Al: Hi, welcome to the Infinity Nation and Beyond podcast. Today we have with us Rob Beattie from Klarna. We’re going to delve into the world of “buy now, pay later” and how it will harness and gain you the best results in your ACR growth model – acquisition, conversion retention.
And we’re also going to look at the morality of these solutions, pros and cons.
Welcome, Rob. How are you today?
Rob: Thanks, Al. All good. Thanks for having me.
Al: Cool, thanks for coming. Before we begin, can you tell us a little bit more about Klarna for those that may not have heard of it?
Rob: Yeah, absolutely. I guess worth introducing myself as well… So, I’m one of the partner managers here at Klarna in the UK, so in terms of my sort of day-to-day role here, managing quite a broad range of partners across agencies and SIs, platforms, PSPs, in-store solutions, etc. And in terms of Klarna itself; so founded in Sweden in 2005, I guess with the aim of making it easier for people to shop online, and ultimately our mission is to make paying a simple, safe and above all, as smooth as possible. We’re the leading provider of “buy now, pay later” services globally, so providing smarter and more flexible shopping and purchase experiences to over 90 million shoppers globally now. And that’s through over 250,000 retailers and brands. We’re live and available in seventeen core markets across three continents, and that’s via direct payments, pay-after-delivery options and instalment plans.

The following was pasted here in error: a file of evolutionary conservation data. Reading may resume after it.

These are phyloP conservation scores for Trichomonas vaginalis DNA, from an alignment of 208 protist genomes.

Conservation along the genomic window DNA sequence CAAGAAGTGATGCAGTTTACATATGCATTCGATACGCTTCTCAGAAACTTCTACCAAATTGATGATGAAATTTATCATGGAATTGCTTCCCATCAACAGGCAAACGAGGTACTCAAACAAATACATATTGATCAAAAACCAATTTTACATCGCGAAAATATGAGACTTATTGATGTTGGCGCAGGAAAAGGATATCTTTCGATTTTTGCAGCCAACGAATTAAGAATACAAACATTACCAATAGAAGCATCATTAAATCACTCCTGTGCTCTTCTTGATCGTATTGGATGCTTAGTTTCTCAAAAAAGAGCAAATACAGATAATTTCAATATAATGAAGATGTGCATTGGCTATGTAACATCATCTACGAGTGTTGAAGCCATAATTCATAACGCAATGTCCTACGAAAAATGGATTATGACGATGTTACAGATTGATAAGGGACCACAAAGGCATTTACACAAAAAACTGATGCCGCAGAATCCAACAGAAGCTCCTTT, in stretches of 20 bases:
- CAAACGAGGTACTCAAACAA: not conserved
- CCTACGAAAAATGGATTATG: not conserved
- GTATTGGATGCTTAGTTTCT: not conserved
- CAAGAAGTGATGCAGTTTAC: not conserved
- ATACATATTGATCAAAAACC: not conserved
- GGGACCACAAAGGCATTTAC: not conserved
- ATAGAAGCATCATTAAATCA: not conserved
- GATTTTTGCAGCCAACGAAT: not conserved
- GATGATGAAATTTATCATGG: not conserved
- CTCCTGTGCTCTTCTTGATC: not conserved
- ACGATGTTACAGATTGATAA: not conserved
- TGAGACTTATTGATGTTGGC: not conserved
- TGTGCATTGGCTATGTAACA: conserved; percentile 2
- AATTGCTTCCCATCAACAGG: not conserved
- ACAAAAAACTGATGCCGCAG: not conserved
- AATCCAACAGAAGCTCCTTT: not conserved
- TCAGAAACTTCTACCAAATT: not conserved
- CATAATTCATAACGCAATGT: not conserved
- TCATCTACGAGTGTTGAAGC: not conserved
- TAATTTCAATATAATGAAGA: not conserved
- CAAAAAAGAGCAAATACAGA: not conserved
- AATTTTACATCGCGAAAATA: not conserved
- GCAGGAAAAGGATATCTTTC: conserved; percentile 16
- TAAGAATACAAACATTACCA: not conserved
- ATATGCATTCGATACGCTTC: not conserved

Al: Some staggering numbers for a company that’s fifteen, sixteen years old. Amazing.
Rob: I mean, yeah, it’s going like that as well.
Al: An impressive solution, and I think, as you say, it’s just phenomenal growth. So, with that in mind, there’s been a phenomenal change in the last couple of years, really for these solutions to come to the fore. So, with just vast change in the sector, what kind of impact has “buy now, pay later” had on of key e-commerce metrics that you’ve seen?